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  1. TSFN cover

    My new book, 'The Timbuktu School for Nomads', has been published! I'm really excited to be bringing it out – and at the same time utterly terrified. Presenting a book to the public has the same physical effect on my internal organs as being in a minivan crossing the desert between Timbuktu and Konna (a famously bandit-infested stretch of the Sahara) a couple of years ago. In the dark. When the driver's lost his way. Which is ridiculous really, because where one is fraught with physical risk, the other is only psychological (well, unless your readers hate it so much they gather en-masse to hurl their copies at you...). But I guess it says something about how these different instincts intersect.

    It's been six years since I started researching about the Sahara region and set off on my first journey to Morocco. I definitely haven't churned this one out. It has been a real labour of love, a subject that's fascinated me and driven me to some very obscure corners of the British Library, and some equally obscure corners of the desert. It's had me vomiting onto the sand of Timbuktu, falling off the back of a camel, scribbling in a hospital waiting room to get a proposal out to a publisher. The book has gone through eight separate drafts, mostly written before any publisher took it on. It's been checked by several experts (such as the wonderful Dr Jeremy Swift, whose books on the Sahara are some of the most vividly precise accounts of the desert I know – his description of the camel spider is breathtaking!) I've been very lucky in the friendships I made in Africa, especially my brilliant pal Abdramane, who hosted me at his family's home in Northern Mali and helped me when the desert was at its most lethal. I've described our friendship in the book, and I hope readers will find those passages interesting.

    I hope readers will respond to my book. This area doesn't appeal to everybody, I know. The first-person travel narrative isn't everybody's cup of tea. And I know there are some who find my writing unsatisfying. But I hope there are a few readers out there who will enjoy it and engage with the issues I'm writing about. I hope most people who read it will feel it was worth their time. I think I can say, at least, that I tried my best.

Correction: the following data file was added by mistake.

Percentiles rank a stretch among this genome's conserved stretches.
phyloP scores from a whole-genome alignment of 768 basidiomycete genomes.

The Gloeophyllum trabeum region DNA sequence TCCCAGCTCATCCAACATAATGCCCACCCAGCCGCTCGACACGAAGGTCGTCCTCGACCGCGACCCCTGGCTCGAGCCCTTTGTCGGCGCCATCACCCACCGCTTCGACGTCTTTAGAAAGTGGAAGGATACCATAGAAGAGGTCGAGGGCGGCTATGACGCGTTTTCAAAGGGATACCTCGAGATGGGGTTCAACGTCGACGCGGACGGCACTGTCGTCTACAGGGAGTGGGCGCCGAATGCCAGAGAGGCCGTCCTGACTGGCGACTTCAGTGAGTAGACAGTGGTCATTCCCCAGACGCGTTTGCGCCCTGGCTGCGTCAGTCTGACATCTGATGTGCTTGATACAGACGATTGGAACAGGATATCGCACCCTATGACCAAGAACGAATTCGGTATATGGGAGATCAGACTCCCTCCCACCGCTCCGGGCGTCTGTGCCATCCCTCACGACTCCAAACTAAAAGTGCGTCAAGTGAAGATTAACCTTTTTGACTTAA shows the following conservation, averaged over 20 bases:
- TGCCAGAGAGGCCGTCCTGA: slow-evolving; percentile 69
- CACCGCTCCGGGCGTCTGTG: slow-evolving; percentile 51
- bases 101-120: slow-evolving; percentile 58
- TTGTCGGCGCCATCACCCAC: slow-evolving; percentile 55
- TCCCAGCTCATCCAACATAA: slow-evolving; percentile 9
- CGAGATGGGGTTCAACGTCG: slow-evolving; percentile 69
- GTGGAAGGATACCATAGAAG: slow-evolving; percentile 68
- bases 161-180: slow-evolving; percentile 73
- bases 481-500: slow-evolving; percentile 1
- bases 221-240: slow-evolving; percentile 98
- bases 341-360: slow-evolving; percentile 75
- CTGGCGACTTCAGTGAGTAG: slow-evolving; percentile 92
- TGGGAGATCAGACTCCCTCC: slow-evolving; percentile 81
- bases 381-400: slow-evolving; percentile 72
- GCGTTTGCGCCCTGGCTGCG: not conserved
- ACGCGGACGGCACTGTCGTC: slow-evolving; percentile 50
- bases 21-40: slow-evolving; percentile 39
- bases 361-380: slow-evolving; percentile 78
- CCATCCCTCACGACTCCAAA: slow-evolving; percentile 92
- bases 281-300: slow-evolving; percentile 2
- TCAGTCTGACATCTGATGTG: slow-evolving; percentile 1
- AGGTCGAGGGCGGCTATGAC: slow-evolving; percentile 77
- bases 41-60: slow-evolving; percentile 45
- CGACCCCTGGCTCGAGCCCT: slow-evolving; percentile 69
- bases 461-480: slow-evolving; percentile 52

Nick and a Tuareg friend

  2. The English Patient - after the sandstorm

    A morning in the Sahara: waking up, my feet licked by the sun, I stretch out and shake a heap of sand off my back. ‘Rih!’ says my guide, for once again the desert winds have blown. All around the tent, the sand has clustered like snowfall and we spend the early part of the morning digging out our cooking pots, saddlebags and even my notebook, like children who’ve accidentally buried their spades under an overly enthusiastic sand-castle.

    So what are the winds of the Sahara? Some of them are terrifying – swift and fierce as avalanches, burying camps in moments. Herodotus tells of a wind so ferocious a nation declared war on it and marched out ‘in full battle array, only to be rapidly and completely interred.’ In The English Patient, Michael Ondaatje describes more than a dozen winds, from the Egyptian khamseen, which blows for fifty days and is linked to the ninth plague of the Bible, to the south-easterly ghibli, which blasts across the Libyan desert.

    In Mali, the most-talked about is the harmattan, a dry-season north-easterly with an astonishing carrying capacity and an altitude as high as 1800 metres. Covering the land in a layer of red dust, the harmattan is a nightmare on contact lenses, and also provokes nosebleeds (which is a bummer if you’re on the trail and have run out of tissues!) It conjures a haze so thick that airlines lose millions of dollars every year, and it adds several tonnes of cargo to the freighter ships in the Atlantic. It’s even been known to spread ‘red sand fogs’ all the way to Cornwall. It’s one of those surreal reminders of how interlinked we are with Africa: almost as if the winds are trying to tell us something…